For the average user that isn't worth dealing with the higher difficulty of keepass. But for those that can set up keepass, a cloud storage, and wrangle a bunch of plugins, it's a consideration.
And if you got 35 bux, reasonably stable internet, and a free weekend, most people posting in SHSC and who are able to setup keep-rear end should be able to set up a raspberry pi with nextcloud on it and use that.

BlankSystemDaemon
Mar 13, 2009

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Hipster_Doofus posted:



Haha well gently caress me.
The name is like 49.95% of the charm!

BlankSystemDaemon
Mar 13, 2009

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Not gonna lie, that's pretty impressive.

BlankSystemDaemon
Mar 13, 2009

System Access Node Not Found



SIGSEGV posted:

about Firefox using a lot of memory
I have Firefox 69.0.2 (and will probably upgrade both the base system and all my packages later today), but I noticed just when I got up that top was claiming pretty unreasonable memory loads for a bunch of Firefox processes:
code:
last pid: 67321;  load averages:  1.51,  1.01,  0.49                                           up 14+15:21:07  08:04:33
356 threads:   1 running, 354 sleeping, 1 zombie
CPU: 21.3% user,  0.0% nice,  8.8% system,  0.2% interrupt, 69.8% idle
Mem: 878M Active, 2735M Inact, 190M Laundry, 11G Wired, 221M Buf, 957M Free
ARC: 7621M Total, 4292M MFU, 2576M MRU, 32K Anon, 84M Header, 669M Other
     6109M Compressed, 11G Uncompressed, 1.86:1 Ratio
Swap: 18G Total, 18G Free

  PID   JID    UID      PRI NICE   SIZE    RES STATE    C   TIME    WCPU COMMAND
60664     0   1001       20    0    21G   407M select   1   9:15   0.24% /usr/local/lib/firefox/firefox -contentproc -c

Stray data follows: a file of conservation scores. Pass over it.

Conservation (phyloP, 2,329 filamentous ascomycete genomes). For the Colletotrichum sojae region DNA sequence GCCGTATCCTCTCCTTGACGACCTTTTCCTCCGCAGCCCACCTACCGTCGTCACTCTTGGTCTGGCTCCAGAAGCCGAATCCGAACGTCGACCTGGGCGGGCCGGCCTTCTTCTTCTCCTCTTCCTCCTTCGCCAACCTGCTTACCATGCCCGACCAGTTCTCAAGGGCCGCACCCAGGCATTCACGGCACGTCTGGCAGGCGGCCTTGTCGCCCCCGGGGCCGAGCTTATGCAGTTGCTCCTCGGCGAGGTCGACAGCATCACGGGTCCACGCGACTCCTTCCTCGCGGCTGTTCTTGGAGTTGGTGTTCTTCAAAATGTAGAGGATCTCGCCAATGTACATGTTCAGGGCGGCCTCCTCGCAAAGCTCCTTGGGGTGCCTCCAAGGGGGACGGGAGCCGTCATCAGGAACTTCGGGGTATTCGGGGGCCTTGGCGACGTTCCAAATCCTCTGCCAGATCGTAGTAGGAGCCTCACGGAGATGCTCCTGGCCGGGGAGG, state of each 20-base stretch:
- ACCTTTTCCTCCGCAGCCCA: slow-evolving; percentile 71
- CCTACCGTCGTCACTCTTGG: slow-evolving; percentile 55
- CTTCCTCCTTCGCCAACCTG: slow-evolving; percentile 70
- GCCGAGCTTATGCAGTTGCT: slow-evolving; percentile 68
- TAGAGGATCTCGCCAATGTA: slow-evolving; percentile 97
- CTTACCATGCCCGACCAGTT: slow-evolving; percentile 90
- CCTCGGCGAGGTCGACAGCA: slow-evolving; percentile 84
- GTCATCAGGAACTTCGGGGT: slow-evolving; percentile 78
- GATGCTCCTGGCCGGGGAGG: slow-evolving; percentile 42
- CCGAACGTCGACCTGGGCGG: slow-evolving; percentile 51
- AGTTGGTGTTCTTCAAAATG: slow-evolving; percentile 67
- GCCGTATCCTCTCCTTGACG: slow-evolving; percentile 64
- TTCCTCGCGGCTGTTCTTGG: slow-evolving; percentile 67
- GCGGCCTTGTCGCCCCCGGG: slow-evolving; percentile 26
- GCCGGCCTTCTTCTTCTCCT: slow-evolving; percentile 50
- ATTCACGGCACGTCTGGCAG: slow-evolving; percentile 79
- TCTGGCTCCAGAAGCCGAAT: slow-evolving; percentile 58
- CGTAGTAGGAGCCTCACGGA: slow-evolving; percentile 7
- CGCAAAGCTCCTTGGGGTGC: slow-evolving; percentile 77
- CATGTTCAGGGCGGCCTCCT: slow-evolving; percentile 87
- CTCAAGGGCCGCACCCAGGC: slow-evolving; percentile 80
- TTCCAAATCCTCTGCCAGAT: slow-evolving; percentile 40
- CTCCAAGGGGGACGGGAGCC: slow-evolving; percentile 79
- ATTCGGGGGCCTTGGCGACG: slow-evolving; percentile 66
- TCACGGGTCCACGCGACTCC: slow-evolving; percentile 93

60664     0   1001       20    0    21G   407M uwait    2   0:20   0.04% /usr/local/lib/firefox/firefox -contentproc -c
60664     0   1001       20    0    21G   407M uwait    0   0:05   0.01% /usr/local/lib/firefox/firefox -contentproc -c
60664     0   1001       20    0    21G   407M kqread   1   0:45   0.01% /usr/local/lib/firefox/firefox -contentproc -c
74590     0   1001       20    0  2936M   630M select   0  52:49   1.92% firefox{firefox}
74590     0   1001       20    0  2936M   630M kqread   3  14:00   1.26% firefox{Gecko_IOThread}
74590     0   1001       20    0  2936M   630M select   3   9:48   0.66% firefox{GLXVsyncThread}
74590     0   1001       20    0  2936M   630M uwait    2   3:18   0.39% firefox{VsyncIOThread}
74590     0   1001       20    0  2936M   630M uwait    2   4:43   0.34% firefox{IPDL Background}
74590     0   1001       20    0  2936M   630M select   2   0:08   0.03% firefox{DOM Worker}
74590     0   1001       20    0  2936M   630M uwait    3   0:35   0.01% firefox{Timer}
74590     0   1001       20    0  2936M   630M uwait    3   0:02   0.00% firefox{JS Watchdog}
57888     0   1001       22    0  2808M   514M select   1  48:07   3.86% /usr/local/lib/firefox/firefox -contentproc -c
57888     0   1001       20    0  2808M   514M kqread   3  11:26   1.93% /usr/local/lib/firefox/firefox -contentproc -c
24615     0   1001       21    0  2781M   504M select   3   4:23   2.92% /usr/local/lib/firefox/firefox -contentproc -c
24615     0   1001       20    0  2781M   504M kqread   3   0:19   1.44% /usr/local/lib/firefox/firefox -contentproc -c
24615     0   1001       20    0  2781M   504M uwait    1   0:02   0.00% /usr/local/lib/firefox/firefox -contentproc -c
63018     0   1001       23    0  2700M   461M CPU3     3   0:18   6.90% /usr/local/lib/firefox/firefox -contentproc -c
63018     0   1001       21    0  2700M   461M kqread   0   0:02   2.67% /usr/local/lib/firefox/firefox -contentproc -c